Recent Triton graduate Dmitri Hunt will be starting his college education at Northeastern University in style as the recipient of a $5,000 scholarship from Wheelabrator Technologies.
“My father would’ve probably liked someone like Dmitri,” said Cornelius Madigan, whose late father, Dan, is the namesake of the scholarship. “He always liked a working school like Northeastern where you are working a co-op and getting your hands dirty as well as getting a great education. We were all pretty proud of him; we think he’s going to do a very good job.”
Hunt, who co-captained the cross country and baseball teams during the past school year, will be studying electrical engineering at Northeastern and impressed the selection committee when he met with them.
“I thought he was a terrific kid,” Madigan said of Hunt. “He really has his act together. He is really well-deserving of the award. A $5,000 scholarship is a good way to start your academic career.”
The Wheelabrator scholarship is unique in that it benefits a student of two different high schools. Dan Madigan went to Northridge High School, and a $5,000 check is awarded to a student there. The same is also given to a graduate of Triton where Madigan’s seven children went to school. Each recipient must finish in the top 10 percentile of his or her class and show an interest in pursuing a career in engineering.
“I was kind of surprised when I got it,” Hunt said. “But I was really excited. I looked at some of the past winners (including baseball star Tim Cashman and track star Cam Loughlin), and that’s a hard group to be a part of. I appreciate the recognition.”
Hunt was indeed in the top 10 percentile of the Class of 2013 and has an interest in engineering, but his athletic experience didn’t hurt his chances either.
“My father was a huge fan of Triton sports,” said Madigan. “Between my sibling and me, we all played three sports.”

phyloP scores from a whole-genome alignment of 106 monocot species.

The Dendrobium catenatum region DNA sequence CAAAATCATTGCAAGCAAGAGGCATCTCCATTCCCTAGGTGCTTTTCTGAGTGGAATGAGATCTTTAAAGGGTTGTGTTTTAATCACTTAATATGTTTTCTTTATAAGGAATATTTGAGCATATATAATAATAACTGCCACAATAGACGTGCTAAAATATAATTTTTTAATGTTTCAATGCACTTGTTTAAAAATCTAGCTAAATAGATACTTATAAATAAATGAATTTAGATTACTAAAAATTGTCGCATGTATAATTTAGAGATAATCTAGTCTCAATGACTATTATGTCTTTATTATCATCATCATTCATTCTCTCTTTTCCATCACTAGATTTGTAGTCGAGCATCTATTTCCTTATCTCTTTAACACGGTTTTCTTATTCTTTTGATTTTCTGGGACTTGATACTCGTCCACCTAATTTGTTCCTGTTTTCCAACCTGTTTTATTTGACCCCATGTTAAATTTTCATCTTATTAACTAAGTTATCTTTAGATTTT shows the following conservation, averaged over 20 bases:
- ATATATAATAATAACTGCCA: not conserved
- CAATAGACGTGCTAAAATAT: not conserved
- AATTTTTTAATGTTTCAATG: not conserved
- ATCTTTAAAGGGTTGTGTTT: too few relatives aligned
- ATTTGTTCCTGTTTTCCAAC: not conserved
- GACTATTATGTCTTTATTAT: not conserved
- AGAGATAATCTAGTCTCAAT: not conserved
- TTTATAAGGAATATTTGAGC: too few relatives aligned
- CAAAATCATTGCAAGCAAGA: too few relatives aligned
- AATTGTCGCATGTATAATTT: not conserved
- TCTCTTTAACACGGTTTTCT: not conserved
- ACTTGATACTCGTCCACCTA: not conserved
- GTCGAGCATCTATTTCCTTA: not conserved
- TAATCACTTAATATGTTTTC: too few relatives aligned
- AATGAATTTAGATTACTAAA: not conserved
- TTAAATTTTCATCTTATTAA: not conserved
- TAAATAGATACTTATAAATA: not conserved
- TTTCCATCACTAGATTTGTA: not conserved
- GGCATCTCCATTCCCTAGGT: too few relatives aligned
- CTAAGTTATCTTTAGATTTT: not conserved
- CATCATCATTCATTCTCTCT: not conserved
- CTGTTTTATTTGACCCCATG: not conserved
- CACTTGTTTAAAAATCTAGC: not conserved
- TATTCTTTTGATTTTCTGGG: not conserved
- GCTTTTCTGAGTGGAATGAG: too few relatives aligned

A centerfielder for the Vikings and the Rowley Rams, Hunt said his time on the field translated into a better work ethic.
“(Playing) sports have helped me in my academic career because I didn’t really have much time to mess around,” said Hunt. “I was getting home at 7 o’clock most of the time, and I was always on, I was always focused. In baseball, you’ve got to be focused all the time; you don’t want to be caught off guard. It’s like you’re under the microscope when you play a sport and it’s almost like you feel that people are watching you when you do other stuff.”
People have also gotten to watch Hunt on stage as a musician while he played the Grog weekly over the summer. He is now looking forward to his next adventure in a much larger town.
“I chose Northeastern because I like the idea of a university as opposed to a technical school,” said Hunt. “I like the location too. I have a lot of friends in Boston, and I can see the Red Sox games if I want. I can also take the train back if I need to.”
Adventures in the city and seeing the Red Sox play are one thing, Hunt also knows he has to get down to work when he arrives at school.
“I was always good at math,” said Hunt. “You can make a lot of money being an engineer. I chose electrical (engineering) because I like all the cool things you can make. Problem-solving has always been an interesting thing.”
Having an analytical mind can also help on the baseball diamond.
“Before a play, I always think of what I’m going to do, if the ball is hit to the left of me or the right of me,” said Hunt. “Where is everyone going to go? Where do I have to be?”